M.D.L.: the columns do not exist without the niches. they become load bearing because they are inside the niches. the significance of this detail, for me, an architect and designer, is not only abstract and theoretical, but also physical and practical. it has to do with the double register that guides the thinking of the architect: rationality and practicality in dialogue with emotion and creativity. these two spheres are present in all projects, as they are present in professional relations with clients and those who commission a work. it is the definition of the percentages of the one and the other that determines the meaning of a project. there are works, like the piece for volume!, entrusted with the emblematic role of transmitting a message. here emotion is necessary, to attract attention and pleasure.

photo by federico ridolfi




E.G.: during the 1970s you began your adventure in the world of architecture together with the protagonists of the radical architecture movement in florence, initially graduating with superstudio’s adolfo natalini, and later with your visionary projects for abitazioni verticali and architetture mobili. it appears to me that your need to design and build with your own hands such pieces as the wooden casette, condomini, palafitte, and now the columns, is a means for you to carry forward this discourse, alongside with your professional work.


M.D.L.: this is true. I came across the world of radical architecture when it had already given its best, though I was fully immersed in its atmosphere and it profoundly influenced my future development as a professional. from my experiences in florence with superstudio to my time in milan with such figures as andrea branzi, ettore sottsass and alessandro mendini. the origin of my personality as a designer, in the broadest sense of the term, comes from this experience. this is because the radical movement offered me the clear perception that architecture is not limited to the construction of buildings, but instead deals holistically with living, dwelling, the individual and society in general.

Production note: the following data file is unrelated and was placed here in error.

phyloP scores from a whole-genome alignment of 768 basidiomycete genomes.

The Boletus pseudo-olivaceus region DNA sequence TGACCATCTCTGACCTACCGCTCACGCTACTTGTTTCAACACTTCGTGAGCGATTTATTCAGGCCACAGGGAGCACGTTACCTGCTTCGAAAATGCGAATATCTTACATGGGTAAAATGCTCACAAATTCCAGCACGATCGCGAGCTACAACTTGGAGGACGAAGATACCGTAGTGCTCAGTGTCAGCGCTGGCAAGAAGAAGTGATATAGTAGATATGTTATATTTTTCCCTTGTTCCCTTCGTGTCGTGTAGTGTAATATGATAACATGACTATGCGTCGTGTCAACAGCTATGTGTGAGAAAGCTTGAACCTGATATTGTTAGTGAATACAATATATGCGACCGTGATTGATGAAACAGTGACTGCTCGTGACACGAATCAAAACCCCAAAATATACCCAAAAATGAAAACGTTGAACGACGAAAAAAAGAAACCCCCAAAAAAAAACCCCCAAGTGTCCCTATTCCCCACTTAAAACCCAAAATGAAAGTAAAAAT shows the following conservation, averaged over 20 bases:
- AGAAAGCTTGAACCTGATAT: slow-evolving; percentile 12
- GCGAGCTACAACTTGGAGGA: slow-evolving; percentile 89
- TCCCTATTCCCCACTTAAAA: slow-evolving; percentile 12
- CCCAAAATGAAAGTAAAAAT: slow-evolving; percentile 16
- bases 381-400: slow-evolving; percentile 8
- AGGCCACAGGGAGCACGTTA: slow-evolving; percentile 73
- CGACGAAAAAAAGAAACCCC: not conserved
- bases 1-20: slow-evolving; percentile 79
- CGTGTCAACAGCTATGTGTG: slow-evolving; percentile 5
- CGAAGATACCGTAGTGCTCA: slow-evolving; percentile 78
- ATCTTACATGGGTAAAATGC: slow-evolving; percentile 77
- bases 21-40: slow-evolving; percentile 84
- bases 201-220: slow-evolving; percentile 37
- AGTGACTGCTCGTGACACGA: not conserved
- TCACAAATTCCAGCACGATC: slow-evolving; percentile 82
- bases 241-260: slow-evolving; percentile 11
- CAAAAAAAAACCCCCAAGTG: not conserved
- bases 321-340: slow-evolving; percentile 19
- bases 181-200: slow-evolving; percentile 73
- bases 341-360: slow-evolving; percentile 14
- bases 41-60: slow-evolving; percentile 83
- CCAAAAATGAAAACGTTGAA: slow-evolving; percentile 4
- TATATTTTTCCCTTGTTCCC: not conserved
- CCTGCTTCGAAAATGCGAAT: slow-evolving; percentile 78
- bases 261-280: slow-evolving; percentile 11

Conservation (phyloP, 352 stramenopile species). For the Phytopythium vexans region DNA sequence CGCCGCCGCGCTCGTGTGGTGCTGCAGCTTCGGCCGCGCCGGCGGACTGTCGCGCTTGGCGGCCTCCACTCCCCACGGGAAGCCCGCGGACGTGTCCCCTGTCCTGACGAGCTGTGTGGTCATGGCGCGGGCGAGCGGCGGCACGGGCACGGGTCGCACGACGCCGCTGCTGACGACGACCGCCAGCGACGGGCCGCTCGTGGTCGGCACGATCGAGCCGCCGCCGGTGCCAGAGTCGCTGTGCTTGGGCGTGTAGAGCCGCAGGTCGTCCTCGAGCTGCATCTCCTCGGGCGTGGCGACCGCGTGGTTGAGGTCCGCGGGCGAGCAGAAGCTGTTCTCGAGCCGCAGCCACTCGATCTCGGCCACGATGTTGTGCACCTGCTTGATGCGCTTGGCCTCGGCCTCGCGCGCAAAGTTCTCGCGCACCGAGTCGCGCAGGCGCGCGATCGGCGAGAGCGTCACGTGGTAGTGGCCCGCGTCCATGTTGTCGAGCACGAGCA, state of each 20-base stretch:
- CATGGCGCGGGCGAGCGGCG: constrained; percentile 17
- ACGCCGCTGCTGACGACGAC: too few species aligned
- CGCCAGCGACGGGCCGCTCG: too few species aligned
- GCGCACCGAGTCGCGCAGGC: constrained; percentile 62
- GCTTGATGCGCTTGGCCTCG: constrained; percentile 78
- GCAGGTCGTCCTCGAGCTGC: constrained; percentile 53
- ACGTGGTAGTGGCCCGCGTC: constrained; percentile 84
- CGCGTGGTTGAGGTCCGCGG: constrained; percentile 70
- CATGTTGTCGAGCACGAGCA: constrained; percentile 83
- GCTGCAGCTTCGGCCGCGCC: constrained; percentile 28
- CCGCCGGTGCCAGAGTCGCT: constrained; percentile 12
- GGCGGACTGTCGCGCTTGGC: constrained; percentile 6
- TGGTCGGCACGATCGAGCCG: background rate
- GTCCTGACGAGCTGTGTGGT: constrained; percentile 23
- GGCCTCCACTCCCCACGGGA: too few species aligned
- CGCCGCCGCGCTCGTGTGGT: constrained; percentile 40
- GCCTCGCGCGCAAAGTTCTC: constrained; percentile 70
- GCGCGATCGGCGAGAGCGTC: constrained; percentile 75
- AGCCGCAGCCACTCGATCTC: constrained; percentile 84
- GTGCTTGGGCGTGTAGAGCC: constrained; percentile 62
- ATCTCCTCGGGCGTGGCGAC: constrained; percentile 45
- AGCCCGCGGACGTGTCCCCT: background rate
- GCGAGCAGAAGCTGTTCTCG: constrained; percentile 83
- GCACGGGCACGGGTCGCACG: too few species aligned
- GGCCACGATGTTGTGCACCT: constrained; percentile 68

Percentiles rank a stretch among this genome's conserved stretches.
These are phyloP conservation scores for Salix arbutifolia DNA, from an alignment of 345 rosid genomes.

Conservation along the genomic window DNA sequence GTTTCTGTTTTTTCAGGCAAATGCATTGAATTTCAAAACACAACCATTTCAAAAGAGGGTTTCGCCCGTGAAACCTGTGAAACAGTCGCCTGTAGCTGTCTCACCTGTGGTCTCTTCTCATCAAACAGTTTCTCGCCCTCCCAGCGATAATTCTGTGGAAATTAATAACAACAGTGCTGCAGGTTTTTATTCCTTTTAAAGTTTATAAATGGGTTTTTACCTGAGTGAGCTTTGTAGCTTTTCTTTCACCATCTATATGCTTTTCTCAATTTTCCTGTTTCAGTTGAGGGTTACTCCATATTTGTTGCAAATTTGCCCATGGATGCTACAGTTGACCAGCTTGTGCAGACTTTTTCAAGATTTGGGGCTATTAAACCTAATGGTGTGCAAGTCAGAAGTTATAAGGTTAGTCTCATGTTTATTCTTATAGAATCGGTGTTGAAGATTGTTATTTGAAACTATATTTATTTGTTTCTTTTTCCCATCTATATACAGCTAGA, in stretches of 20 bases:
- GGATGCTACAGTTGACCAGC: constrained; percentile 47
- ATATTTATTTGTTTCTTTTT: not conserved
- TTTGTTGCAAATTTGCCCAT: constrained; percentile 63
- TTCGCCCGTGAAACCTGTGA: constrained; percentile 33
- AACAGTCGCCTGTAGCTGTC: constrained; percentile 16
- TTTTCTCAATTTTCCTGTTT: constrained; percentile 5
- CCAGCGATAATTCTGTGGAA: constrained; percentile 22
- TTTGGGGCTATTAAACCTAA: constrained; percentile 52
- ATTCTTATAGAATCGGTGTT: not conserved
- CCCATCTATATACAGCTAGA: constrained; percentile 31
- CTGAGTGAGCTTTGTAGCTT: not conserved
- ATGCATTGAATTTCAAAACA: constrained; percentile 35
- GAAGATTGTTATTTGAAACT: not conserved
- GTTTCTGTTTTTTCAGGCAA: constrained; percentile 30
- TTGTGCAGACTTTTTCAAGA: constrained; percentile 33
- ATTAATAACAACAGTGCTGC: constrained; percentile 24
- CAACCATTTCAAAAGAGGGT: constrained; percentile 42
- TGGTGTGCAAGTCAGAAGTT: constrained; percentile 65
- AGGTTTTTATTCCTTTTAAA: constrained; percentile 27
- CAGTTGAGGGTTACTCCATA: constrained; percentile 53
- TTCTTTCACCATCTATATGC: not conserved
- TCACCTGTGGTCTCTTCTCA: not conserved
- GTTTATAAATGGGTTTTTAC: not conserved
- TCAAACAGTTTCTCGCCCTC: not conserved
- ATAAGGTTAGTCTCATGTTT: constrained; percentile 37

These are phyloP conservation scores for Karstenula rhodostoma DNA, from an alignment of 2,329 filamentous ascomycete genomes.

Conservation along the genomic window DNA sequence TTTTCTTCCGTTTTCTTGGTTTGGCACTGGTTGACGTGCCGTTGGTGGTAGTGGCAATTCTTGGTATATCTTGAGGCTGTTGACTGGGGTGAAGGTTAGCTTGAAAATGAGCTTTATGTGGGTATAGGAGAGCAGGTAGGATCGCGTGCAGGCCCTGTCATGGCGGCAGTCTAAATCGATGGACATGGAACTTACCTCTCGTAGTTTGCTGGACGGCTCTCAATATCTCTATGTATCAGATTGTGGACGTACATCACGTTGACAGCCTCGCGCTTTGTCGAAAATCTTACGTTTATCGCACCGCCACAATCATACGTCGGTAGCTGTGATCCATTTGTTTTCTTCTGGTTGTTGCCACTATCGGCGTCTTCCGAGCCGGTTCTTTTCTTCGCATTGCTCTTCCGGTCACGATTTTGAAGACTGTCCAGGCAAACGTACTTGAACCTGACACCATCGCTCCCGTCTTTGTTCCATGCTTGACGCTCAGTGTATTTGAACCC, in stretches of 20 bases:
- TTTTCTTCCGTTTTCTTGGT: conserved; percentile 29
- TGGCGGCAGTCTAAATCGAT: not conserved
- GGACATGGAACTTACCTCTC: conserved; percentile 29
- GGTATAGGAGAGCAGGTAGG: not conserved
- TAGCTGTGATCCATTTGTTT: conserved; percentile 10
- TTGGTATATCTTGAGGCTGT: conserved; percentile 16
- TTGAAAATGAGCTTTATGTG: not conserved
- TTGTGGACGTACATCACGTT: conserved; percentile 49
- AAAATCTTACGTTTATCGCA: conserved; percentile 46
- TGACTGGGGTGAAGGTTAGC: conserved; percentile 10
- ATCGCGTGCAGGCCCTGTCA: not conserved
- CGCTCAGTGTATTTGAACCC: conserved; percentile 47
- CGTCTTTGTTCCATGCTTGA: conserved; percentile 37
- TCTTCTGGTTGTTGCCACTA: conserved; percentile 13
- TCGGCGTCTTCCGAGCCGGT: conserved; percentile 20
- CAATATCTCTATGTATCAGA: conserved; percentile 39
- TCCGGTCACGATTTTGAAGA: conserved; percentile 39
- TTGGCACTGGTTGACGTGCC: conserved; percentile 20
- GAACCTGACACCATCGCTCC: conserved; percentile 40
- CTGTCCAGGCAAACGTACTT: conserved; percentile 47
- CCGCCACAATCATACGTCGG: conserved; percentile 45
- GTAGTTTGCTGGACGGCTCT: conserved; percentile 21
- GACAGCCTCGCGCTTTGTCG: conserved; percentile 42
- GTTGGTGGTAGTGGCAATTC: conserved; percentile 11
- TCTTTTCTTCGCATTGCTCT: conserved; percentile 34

photo by federico ridolfi



 E.G.: you have stated that the most beautiful project for an architect or a designer is that of identifying an important idea to be transferred to the future, something capable of evolving over time, an idea to be perpetually handed down. for architecture today, could this be a more conscious way of confronting the theme of eternity?


M.D.L.: I believe that the problem of eternity, which has conditioned architecture over the course of history, must not be linked to physical objects. instead I see it as an ideal message capable of activating people’s interests and experiences and constructing a line of reasoning that remains strong over time. in this sense it is very important to develop a project that has an influence on the world in which we live, rather than simply seeking commercial success. radical architecture spoke of the role of the architect or the designer in society, of the extraordinary power of intervention possessed by this figure, not only to conceive of objects, but to affect the behaviour and relationships between people and these same objects. this is as valid today as ever.

photo by federico ridolfi

photo by federico ridolfi

photo by federico ridolfi

photo by federico ridolfi

michele de lucchi, colonneink on paper, 2012drawing in the ‘black quadernino 2012’courtesy of fondazione VOLUME!

michele de lucchi, colonneink and colored pencil on paper, 2012drawing in the ‘black quadernino 2012’courtesy of fondazione VOLUME!

michele de lucchi, preparation of the exhibition ‘pillars’, fondazione VOLUME!, Rome, 2012ink and colored pencil on paper, 2012courtesy of fondazione VOLUME!